photos by mary preiser potts
Kalama Middle/High School was made famous in 2008 by scenes shot in the parking lot for the first Twilight movie. Looking up at the imposing brick building built around 1938, it’s not difficult to imagine vampires lurking about.
Long before Twilight, however, Kalama was a destination town for folks crazy about antiques. A short stroll down First Street reveals about half a dozen antiques and collectibles shops, each with a unique flavor.
Easy day trips from Kalama include Astoria, Mount St. Helens and Mount Rainier National Park.
724 Northeast Frontage Road
This tiny coffee shop is located just off I-5. Not only is it convenient to get to, but the double-paned glass keeps out a surprising amount of highway noise. It is cozily decorated with antiques and an impressive floor mural that runs throughout the shop. We sipped delicious, local Chinook Coffee Roasters coffee while playing a relaxed (and long) game of chess that unfortunately ended in a stalemate. They also offer baked goodies and ice cream in addition to an exhaustive list of espresso drinks and coffee.
Marine Park and Louis Rasmussen Day Use Park
Port of Kalama
This park runs along the Columbia River where fishermen line the sandy, driftwood populated shore to fish for steelhead, chinook and sturgeon. This park boasts the tallest one-piece totem pole in the Pacific Northwest. At 140 feet, it’s a pretty impressive sight. What’s truly impressive, though, is the day use park. Five acres stretch out from the walking path along the river. Huge grassy fields, picnic tables, basketball, tennis and volleyball courts, as well as a playground are all conveniently located right above the beach.
Antique Deli & Pastry Shoppe
413 North First Street
The Antique Deli and Pastry Shoppe was recommended to us several times by local shop owners. As evidenced by the steady stream of people coming and going, it’s a popular place to eat. We ordered sandwiches at the counter and found an empty table near the window. A tuna sandwich with homemade potato salad and a turkey breast sandwich with a side of homemade pasta salad came to us lightning quick and on the thickest homemade wheat bread I’ve ever seen. Honestly, I was a little daunted by those slabs of bread, but taking my first bite, it was clear that the bread was soft and housed the tuna salad inside just right. The women working there were friendly and efficient and, though it was busy, did not neglect to thank us when we left.
Lee’s Attic Antiques and Collectibles
413 North First Street
Lee’s Attic is located inside the Hendrickson Antique Mall, along with The Country Gentleman and the Antique Deli and Pastry Shoppe. Curated by owner Lee Bunn, the selection includes a variety of old tools and a case full of baseball memorabilia. You’ll also find vintage clothing, kitchen items, glass, linens and toys.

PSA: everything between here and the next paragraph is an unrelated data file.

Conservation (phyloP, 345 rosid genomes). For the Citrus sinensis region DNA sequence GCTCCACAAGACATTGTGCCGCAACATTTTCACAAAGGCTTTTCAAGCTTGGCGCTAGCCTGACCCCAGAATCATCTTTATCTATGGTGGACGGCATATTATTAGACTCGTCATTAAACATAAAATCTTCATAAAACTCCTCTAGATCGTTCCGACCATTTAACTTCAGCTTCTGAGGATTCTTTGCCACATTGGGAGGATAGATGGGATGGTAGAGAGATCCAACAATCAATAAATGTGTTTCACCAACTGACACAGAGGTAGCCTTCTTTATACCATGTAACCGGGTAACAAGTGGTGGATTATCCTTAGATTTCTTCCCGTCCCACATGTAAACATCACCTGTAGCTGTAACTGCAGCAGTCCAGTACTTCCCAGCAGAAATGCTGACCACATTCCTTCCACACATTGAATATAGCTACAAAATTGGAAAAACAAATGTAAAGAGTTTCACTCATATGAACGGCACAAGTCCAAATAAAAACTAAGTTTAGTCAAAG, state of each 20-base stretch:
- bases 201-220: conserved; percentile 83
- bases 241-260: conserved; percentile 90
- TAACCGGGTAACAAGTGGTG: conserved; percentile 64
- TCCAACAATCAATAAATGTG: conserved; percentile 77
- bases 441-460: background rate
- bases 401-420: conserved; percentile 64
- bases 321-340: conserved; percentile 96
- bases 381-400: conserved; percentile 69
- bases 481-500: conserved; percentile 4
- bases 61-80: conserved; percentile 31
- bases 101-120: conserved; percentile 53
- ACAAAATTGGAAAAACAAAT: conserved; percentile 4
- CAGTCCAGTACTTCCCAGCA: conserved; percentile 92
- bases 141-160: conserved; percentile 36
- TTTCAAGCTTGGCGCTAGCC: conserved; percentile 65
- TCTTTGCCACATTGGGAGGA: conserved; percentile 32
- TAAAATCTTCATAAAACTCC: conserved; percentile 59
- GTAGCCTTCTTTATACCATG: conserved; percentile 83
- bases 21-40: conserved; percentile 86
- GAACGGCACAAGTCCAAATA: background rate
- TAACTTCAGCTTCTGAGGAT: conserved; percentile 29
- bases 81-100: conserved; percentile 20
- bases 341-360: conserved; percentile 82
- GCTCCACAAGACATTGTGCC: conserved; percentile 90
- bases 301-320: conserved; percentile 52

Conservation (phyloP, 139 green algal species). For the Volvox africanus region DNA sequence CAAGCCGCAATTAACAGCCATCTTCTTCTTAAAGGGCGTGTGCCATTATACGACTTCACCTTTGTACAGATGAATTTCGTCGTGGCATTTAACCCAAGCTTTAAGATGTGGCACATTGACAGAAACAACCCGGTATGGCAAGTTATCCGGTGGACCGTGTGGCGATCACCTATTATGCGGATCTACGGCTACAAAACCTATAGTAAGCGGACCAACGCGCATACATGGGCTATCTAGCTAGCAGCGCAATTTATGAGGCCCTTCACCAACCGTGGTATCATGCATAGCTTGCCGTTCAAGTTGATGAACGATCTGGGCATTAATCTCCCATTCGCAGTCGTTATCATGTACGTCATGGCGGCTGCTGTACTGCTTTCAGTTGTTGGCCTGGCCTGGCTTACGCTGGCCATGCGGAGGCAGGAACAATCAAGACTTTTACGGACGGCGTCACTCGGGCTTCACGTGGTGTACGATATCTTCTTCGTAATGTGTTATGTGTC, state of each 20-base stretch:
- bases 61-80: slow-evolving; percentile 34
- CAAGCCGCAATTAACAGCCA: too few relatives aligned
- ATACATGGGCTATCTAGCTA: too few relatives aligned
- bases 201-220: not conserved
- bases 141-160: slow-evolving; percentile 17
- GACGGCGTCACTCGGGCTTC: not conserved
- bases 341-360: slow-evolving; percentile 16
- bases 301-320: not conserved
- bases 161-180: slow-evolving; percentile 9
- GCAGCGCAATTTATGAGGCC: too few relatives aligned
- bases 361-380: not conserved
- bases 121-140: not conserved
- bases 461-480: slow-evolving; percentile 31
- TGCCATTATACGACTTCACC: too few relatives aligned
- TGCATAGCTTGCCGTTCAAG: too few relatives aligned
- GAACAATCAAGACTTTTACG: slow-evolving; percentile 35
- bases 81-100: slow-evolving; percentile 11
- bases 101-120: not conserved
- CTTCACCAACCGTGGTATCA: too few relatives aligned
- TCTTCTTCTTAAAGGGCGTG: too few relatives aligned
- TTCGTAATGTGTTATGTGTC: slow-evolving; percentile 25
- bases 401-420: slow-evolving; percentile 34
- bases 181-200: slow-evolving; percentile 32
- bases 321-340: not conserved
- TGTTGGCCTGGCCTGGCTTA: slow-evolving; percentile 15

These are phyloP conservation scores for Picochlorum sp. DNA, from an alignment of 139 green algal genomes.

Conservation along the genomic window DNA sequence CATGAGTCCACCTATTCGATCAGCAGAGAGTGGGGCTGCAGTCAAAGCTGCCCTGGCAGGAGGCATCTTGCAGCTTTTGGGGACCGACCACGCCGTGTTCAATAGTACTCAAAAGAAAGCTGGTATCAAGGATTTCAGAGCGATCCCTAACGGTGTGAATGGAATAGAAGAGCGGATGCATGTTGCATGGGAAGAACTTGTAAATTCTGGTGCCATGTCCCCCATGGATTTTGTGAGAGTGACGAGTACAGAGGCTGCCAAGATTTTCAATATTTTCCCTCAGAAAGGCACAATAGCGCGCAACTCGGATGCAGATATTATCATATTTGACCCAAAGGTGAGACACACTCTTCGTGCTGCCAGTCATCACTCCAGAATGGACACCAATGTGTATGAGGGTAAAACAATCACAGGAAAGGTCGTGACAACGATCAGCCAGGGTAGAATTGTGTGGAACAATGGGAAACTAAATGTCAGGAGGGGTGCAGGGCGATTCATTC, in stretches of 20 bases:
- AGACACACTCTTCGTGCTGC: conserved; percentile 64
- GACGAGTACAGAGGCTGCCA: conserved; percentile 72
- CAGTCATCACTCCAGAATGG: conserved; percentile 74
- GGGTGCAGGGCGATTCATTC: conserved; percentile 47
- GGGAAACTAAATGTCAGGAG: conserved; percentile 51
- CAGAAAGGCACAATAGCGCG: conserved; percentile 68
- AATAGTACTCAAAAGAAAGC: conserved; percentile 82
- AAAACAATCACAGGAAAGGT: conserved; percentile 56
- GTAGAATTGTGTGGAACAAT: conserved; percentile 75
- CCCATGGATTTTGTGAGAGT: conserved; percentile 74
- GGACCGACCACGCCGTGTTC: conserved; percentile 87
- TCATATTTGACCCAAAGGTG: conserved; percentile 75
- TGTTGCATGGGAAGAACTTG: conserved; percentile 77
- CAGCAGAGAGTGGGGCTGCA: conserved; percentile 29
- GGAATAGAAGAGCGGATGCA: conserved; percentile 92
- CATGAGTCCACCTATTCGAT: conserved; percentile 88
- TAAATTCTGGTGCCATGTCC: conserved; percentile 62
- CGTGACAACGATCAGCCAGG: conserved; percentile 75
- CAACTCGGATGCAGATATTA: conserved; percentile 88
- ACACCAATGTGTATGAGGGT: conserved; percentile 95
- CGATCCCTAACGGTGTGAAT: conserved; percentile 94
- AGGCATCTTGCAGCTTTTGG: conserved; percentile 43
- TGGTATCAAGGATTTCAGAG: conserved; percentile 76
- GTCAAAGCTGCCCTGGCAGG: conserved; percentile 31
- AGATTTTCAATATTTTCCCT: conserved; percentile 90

Old Tin Roof Antiques
175 North First Street
Old Tin Roof Antiques is a mix of creatively displayed used and new home décor items. Because scented candles are part of the mix, it smells surprisingly unlike an antique store. Signs, letterpress letters and small maps, as well as furniture, kitchen items and a phone booth were among the interesting finds. According to owner Craig Rogers, holiday décor like molded plastic santas, are some of the hottest items he sells during the holiday season.
135 North First Street
Judy’s Antiques is an iconic antique store – musty, filled with treasures of all kinds and wonderful! Judy’s offers a great variety of just about everything from furniture and glass to antique clocks, radios, toys, tapestries, clothing, postcards and more. Owner Judy Swain, has 28 years experience in the antique business. She got her start picking items from the area open dump and selling the treasures she found at garage sales. From there, she sold at flea markets, owned a store in Longview and, finally, opened this spacious location in Kalama two years ago.
Rivertown Antique Market
155 Elm Street
Located on the main floor of an enormous renovated church, the Rivertown Antique Market is well worth the short walk from First Street. If you’re looking for large furniture items or antiques from around the world, this is the place. Some impressive pieces included a Thai ‘King’s’ Throne, a painted Chinese room divider, several large, religious-themed stained glass windows, an oversized spinning wheel and an Egyptian triptych.
226 North First Street
And, because downtown Kalama has more to offer than antiques, I also stopped by Grace’s Place, a full service beauty salon run by Grace Harris, a Kalama High School graduate (class of 2001). Grace is a multi-creative woman who not only specializes in hair, but is a singer/songwriter as well. You can find Grace’s music at www.reverbnation.com/graceharris. Check out the sidebar for more of Kalama’s young entrepreneurs.
Don’t miss the rest of the antique stores on First Street: Lucky Penny Antiques and Collectibles, Drew and Davis Antiques, Memory Lane Antique Mall and The Country Gentleman. And be sure to visit the young entrepreneurs keeping Kalama vibrant: Jenn Davenport Photography (447 N. First Street, 360-431-3673), Angela Nicole’s Photography (175 North First Street, 360-673-2177) and Kalama Skin and Body Day Spa (150 Fir Street, 360-673-7546).
PS: Check out our theme story on page 11 for awesome antiquing opportunities in downtown Vancouver.